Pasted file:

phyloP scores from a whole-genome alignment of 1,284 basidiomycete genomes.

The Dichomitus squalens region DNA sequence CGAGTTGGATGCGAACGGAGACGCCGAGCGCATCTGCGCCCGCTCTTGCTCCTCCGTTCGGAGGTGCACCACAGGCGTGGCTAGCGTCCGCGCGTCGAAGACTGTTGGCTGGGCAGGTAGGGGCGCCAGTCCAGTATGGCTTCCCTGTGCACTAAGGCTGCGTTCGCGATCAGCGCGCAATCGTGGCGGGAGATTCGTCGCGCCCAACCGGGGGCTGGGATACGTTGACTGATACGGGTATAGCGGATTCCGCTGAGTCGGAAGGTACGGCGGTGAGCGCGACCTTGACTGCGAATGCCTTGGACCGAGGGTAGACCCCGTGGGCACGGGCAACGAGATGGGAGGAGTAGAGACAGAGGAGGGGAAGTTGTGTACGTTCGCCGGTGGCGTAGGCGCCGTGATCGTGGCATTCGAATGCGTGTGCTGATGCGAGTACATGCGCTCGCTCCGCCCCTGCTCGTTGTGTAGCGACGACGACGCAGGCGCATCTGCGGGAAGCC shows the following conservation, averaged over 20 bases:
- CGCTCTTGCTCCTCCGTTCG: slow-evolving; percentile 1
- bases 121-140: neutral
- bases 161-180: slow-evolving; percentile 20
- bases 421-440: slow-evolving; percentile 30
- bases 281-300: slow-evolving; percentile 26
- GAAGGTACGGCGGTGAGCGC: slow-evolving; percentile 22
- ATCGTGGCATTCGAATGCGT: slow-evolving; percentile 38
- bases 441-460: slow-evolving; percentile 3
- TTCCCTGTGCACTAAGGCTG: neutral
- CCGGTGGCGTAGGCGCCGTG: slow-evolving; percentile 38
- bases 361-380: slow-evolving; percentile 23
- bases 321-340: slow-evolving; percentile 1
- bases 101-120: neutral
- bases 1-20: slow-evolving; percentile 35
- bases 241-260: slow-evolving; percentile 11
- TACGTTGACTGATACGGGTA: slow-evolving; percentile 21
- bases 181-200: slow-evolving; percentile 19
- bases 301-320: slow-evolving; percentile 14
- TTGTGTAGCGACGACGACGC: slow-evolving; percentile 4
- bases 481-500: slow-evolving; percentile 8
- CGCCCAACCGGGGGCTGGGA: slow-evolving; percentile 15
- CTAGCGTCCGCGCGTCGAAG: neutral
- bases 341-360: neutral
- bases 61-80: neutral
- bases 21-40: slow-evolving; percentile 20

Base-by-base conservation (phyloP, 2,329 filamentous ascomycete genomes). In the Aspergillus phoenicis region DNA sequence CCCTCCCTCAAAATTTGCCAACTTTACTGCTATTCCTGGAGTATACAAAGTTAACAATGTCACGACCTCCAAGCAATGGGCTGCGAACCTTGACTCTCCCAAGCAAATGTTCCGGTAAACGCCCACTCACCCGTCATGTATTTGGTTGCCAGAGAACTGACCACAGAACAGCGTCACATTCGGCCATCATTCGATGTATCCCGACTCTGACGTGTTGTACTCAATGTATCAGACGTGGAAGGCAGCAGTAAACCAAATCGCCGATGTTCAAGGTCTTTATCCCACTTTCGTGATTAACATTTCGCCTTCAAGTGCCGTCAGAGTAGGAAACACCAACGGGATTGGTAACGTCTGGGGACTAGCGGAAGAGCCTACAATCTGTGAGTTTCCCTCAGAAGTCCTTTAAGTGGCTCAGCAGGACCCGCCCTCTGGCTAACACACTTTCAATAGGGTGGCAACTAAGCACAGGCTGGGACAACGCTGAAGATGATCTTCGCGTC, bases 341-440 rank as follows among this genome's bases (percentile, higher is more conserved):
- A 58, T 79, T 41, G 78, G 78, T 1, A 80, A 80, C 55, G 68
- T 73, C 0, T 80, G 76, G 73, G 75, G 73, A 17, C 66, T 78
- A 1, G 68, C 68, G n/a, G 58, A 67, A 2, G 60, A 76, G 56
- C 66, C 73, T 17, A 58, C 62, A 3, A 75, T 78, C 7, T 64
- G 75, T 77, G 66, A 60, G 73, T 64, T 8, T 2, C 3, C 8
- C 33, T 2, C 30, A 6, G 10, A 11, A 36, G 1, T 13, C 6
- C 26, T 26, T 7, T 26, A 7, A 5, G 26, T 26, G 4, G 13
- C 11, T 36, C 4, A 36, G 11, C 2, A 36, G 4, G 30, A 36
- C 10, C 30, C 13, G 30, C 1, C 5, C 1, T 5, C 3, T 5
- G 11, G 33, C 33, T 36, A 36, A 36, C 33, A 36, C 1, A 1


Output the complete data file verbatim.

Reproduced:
phyloP scores from a whole-genome alignment of 1,284 basidiomycete genomes.

The Dichomitus squalens region DNA sequence CGAGTTGGATGCGAACGGAGACGCCGAGCGCATCTGCGCCCGCTCTTGCTCCTCCGTTCGGAGGTGCACCACAGGCGTGGCTAGCGTCCGCGCGTCGAAGACTGTTGGCTGGGCAGGTAGGGGCGCCAGTCCAGTATGGCTTCCCTGTGCACTAAGGCTGCGTTCGCGATCAGCGCGCAATCGTGGCGGGAGATTCGTCGCGCCCAACCGGGGGCTGGGATACGTTGACTGATACGGGTATAGCGGATTCCGCTGAGTCGGAAGGTACGGCGGTGAGCGCGACCTTGACTGCGAATGCCTTGGACCGAGGGTAGACCCCGTGGGCACGGGCAACGAGATGGGAGGAGTAGAGACAGAGGAGGGGAAGTTGTGTACGTTCGCCGGTGGCGTAGGCGCCGTGATCGTGGCATTCGAATGCGTGTGCTGATGCGAGTACATGCGCTCGCTCCGCCCCTGCTCGTTGTGTAGCGACGACGACGCAGGCGCATCTGCGGGAAGCC shows the following conservation, averaged over 20 bases:
- CGCTCTTGCTCCTCCGTTCG: slow-evolving; percentile 1
- bases 121-140: neutral
- bases 161-180: slow-evolving; percentile 20
- bases 421-440: slow-evolving; percentile 30
- bases 281-300: slow-evolving; percentile 26
- GAAGGTACGGCGGTGAGCGC: slow-evolving; percentile 22
- ATCGTGGCATTCGAATGCGT: slow-evolving; percentile 38
- bases 441-460: slow-evolving; percentile 3
- TTCCCTGTGCACTAAGGCTG: neutral
- CCGGTGGCGTAGGCGCCGTG: slow-evolving; percentile 38
- bases 361-380: slow-evolving; percentile 23
- bases 321-340: slow-evolving; percentile 1
- bases 101-120: neutral
- bases 1-20: slow-evolving; percentile 35
- bases 241-260: slow-evolving; percentile 11
- TACGTTGACTGATACGGGTA: slow-evolving; percentile 21
- bases 181-200: slow-evolving; percentile 19
- bases 301-320: slow-evolving; percentile 14
- TTGTGTAGCGACGACGACGC: slow-evolving; percentile 4
- bases 481-500: slow-evolving; percentile 8
- CGCCCAACCGGGGGCTGGGA: slow-evolving; percentile 15
- CTAGCGTCCGCGCGTCGAAG: neutral
- bases 341-360: neutral
- bases 61-80: neutral
- bases 21-40: slow-evolving; percentile 20

Base-by-base conservation (phyloP, 2,329 filamentous ascomycete genomes). In the Aspergillus phoenicis region DNA sequence CCCTCCCTCAAAATTTGCCAACTTTACTGCTATTCCTGGAGTATACAAAGTTAACAATGTCACGACCTCCAAGCAATGGGCTGCGAACCTTGACTCTCCCAAGCAAATGTTCCGGTAAACGCCCACTCACCCGTCATGTATTTGGTTGCCAGAGAACTGACCACAGAACAGCGTCACATTCGGCCATCATTCGATGTATCCCGACTCTGACGTGTTGTACTCAATGTATCAGACGTGGAAGGCAGCAGTAAACCAAATCGCCGATGTTCAAGGTCTTTATCCCACTTTCGTGATTAACATTTCGCCTTCAAGTGCCGTCAGAGTAGGAAACACCAACGGGATTGGTAACGTCTGGGGACTAGCGGAAGAGCCTACAATCTGTGAGTTTCCCTCAGAAGTCCTTTAAGTGGCTCAGCAGGACCCGCCCTCTGGCTAACACACTTTCAATAGGGTGGCAACTAAGCACAGGCTGGGACAACGCTGAAGATGATCTTCGCGTC, bases 341-440 rank as follows among this genome's bases (percentile, higher is more conserved):
- A 58, T 79, T 41, G 78, G 78, T 1, A 80, A 80, C 55, G 68
- T 73, C 0, T 80, G 76, G 73, G 75, G 73, A 17, C 66, T 78
- A 1, G 68, C 68, G n/a, G 58, A 67, A 2, G 60, A 76, G 56
- C 66, C 73, T 17, A 58, C 62, A 3, A 75, T 78, C 7, T 64
- G 75, T 77, G 66, A 60, G 73, T 64, T 8, T 2, C 3, C 8
- C 33, T 2, C 30, A 6, G 10, A 11, A 36, G 1, T 13, C 6
- C 26, T 26, T 7, T 26, A 7, A 5, G 26, T 26, G 4, G 13
- C 11, T 36, C 4, A 36, G 11, C 2, A 36, G 4, G 30, A 36
- C 10, C 30, C 13, G 30, C 1, C 5, C 1, T 5, C 3, T 5
- G 11, G 33, C 33, T 36, A 36, A 36, C 33, A 36, C 1, A 1